Researchers spend stratified random sampling to obtain a sample population that best represents the entire population being studied. Its advantages include minimizing sample choice bias and ensuring certain segments of the population are not overrepresented or underrepresented. Its disadvantage is that it is unusable when researchers cannot confidently classify every member of the population into a subgroup.
Stratified random sampling involves first dividing a population into subpopulations and then applying random sampling methods to each subpopulation to form a test group. Consider a study designed to assess the political leanings of economics students at a major university. The researchers want to fabricate every effort to ensure the sample best approximates the actual population regarding gender and level of study, such as undergraduate versus graduate.
First, the researchers assign every economics student at the university to one of four subpopulations: male undergraduate, female undergraduate, male graduate and female graduate. Random sampling is done for each subpopulation based on its representation within the population as a whole. Suppose male undergraduates comprise 45% of the population. whether the study’s sample size is 100, it features 45 male undergraduates. Because male graduates fabricate up only 20% of the population, 20 are selected for the sample.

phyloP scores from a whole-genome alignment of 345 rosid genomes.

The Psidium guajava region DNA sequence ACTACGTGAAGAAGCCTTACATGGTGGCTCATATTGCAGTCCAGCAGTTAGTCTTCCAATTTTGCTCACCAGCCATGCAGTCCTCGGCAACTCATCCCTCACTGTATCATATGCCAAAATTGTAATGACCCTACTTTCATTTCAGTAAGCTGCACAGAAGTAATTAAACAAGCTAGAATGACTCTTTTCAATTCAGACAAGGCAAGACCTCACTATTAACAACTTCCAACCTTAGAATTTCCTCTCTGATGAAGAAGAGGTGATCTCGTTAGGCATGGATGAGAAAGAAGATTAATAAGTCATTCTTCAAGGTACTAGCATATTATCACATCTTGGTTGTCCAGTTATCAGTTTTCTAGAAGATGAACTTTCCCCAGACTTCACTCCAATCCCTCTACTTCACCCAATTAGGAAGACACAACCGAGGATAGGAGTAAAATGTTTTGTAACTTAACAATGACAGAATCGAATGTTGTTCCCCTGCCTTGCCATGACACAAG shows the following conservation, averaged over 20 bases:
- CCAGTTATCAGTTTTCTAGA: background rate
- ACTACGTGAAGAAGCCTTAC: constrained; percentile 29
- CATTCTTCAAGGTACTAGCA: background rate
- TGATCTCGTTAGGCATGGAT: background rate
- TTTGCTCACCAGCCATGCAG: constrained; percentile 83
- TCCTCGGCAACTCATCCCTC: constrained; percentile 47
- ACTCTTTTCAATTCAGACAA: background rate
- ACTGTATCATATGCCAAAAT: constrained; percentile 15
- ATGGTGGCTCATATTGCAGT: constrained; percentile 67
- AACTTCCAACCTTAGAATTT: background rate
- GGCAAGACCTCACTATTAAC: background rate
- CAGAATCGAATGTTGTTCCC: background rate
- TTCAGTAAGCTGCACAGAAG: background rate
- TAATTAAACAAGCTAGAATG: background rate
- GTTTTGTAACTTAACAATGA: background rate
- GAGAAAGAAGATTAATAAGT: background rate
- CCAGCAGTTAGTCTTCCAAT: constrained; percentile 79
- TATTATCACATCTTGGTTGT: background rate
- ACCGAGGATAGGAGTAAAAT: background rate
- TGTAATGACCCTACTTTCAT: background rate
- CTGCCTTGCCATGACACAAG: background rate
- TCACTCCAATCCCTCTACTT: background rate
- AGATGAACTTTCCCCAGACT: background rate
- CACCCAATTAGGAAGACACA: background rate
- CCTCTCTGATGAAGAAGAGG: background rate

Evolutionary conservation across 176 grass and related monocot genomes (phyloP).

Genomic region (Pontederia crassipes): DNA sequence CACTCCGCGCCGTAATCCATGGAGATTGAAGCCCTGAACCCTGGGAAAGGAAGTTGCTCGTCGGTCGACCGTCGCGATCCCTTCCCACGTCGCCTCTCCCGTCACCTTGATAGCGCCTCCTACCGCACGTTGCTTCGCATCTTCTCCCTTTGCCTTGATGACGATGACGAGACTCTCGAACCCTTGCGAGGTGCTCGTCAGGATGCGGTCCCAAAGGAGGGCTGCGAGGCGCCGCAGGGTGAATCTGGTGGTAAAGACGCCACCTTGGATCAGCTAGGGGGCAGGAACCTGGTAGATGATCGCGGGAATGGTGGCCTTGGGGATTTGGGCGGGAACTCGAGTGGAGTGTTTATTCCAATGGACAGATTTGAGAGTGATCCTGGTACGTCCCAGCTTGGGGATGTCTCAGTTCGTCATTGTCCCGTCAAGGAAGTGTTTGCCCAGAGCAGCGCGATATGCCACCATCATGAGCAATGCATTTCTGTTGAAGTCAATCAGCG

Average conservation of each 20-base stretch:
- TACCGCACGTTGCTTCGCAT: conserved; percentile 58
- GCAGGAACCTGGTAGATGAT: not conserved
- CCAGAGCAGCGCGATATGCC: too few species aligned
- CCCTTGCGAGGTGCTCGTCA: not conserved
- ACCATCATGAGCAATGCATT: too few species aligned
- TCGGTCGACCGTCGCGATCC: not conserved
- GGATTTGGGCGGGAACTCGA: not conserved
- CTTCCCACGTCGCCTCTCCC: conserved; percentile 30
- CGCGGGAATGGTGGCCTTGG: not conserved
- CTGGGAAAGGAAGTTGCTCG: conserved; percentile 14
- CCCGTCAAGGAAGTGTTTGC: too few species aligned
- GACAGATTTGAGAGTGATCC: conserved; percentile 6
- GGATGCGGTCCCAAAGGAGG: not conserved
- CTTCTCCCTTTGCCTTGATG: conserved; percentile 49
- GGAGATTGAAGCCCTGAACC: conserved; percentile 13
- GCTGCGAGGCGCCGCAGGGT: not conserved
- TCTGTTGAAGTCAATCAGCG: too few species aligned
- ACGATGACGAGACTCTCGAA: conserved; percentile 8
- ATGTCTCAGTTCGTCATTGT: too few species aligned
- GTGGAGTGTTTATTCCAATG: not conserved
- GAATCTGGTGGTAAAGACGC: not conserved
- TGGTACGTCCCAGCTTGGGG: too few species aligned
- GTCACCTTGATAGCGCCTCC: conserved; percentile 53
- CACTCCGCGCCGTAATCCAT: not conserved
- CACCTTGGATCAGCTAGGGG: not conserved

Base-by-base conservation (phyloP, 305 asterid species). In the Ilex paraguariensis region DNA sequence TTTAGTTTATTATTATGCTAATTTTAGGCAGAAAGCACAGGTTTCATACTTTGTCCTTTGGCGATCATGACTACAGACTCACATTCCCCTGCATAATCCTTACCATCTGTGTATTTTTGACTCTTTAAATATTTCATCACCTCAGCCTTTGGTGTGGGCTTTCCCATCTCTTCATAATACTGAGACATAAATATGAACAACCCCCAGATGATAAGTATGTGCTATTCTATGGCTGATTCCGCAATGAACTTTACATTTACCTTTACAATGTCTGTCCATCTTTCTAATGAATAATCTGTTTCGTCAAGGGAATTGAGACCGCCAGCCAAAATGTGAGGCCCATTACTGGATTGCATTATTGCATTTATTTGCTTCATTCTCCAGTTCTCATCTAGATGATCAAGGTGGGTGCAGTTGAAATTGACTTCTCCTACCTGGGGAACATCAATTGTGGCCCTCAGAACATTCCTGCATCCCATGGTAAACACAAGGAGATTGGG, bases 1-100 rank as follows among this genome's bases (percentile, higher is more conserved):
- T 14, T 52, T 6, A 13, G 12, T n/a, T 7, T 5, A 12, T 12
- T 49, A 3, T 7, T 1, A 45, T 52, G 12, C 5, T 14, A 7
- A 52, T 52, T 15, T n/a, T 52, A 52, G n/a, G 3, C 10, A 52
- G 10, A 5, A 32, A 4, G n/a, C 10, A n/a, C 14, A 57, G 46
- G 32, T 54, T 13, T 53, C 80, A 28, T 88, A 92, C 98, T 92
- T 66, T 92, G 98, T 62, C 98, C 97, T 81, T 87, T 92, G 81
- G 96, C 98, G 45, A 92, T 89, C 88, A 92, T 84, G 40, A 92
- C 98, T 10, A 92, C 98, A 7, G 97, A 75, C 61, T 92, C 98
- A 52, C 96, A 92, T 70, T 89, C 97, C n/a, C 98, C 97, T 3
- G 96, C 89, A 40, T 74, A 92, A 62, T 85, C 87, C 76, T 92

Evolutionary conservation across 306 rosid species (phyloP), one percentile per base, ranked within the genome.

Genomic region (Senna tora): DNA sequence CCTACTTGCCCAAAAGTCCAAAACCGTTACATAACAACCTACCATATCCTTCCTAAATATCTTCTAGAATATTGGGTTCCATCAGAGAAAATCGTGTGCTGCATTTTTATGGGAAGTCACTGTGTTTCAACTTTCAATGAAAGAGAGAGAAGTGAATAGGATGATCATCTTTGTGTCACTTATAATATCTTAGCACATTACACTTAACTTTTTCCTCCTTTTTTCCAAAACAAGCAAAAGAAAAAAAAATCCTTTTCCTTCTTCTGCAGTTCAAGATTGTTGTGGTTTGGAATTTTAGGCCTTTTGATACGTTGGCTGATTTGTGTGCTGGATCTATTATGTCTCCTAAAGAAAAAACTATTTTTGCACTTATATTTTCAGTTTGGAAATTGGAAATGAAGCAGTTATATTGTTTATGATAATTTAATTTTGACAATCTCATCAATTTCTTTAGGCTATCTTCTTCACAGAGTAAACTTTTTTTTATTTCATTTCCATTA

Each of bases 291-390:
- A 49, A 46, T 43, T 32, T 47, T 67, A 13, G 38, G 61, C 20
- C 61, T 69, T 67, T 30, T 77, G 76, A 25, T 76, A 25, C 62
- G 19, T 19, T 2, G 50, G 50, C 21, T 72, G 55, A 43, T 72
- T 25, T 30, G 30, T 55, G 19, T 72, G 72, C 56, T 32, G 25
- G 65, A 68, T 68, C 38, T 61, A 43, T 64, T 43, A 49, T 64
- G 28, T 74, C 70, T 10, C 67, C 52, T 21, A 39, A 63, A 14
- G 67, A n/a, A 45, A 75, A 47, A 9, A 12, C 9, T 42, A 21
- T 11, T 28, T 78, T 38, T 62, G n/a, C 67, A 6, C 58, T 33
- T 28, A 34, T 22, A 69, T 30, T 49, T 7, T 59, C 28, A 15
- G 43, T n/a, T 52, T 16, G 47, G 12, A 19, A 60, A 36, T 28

The biggest advantage of stratified random sampling is that it reduces choice bias. Stratifying the entire population before applying random sampling methods helps ensure a sample that accurately reflects the population being studied in terms of the criteria used for stratification.
Stratified random sampling is also advantageous when it can be used accurately because it ensures each subgroup within the population receives proper representation within the sample. Using simple random sampling to procure a sample of 100 from the population described above might result in the choice of only 25 male undergraduates. Thirty-five male graduates might also be selected, resulting in underrepresentation for male undergraduates and overrepresentation for male graduates. Because educational attainment is shown to affect political views in many past studies, such errors in representation like the potential to decrease the accuracy of the study.
Unfortunately, stratified random sampling cannot be used in every study. The method’s disadvantage is that several conditions must be met for it to be used properly. Researchers must identify every member of a population being studied and classify each of them into one, and only one, subpopulation. Finding an exhaustive and definitive list of an entire population is the first challenge. In some cases, it is downright impossible.
The other challenge is accurately sorting each member of the population into a single stratum. The above example makes it easy; undergraduate, graduate, male and female are clearly defined groups. In other situations, however, it is far more difficult. Imagine bringing defining characteristics such as race, ethnicity or religion into play. The sorting process becomes more difficult, rendering stratified random sampling an ineffective and less than ideal method.
travel further into random sampling – Read The inequity Between Stratified and Simple Random Sampling and Examples of Stratified Random Sample.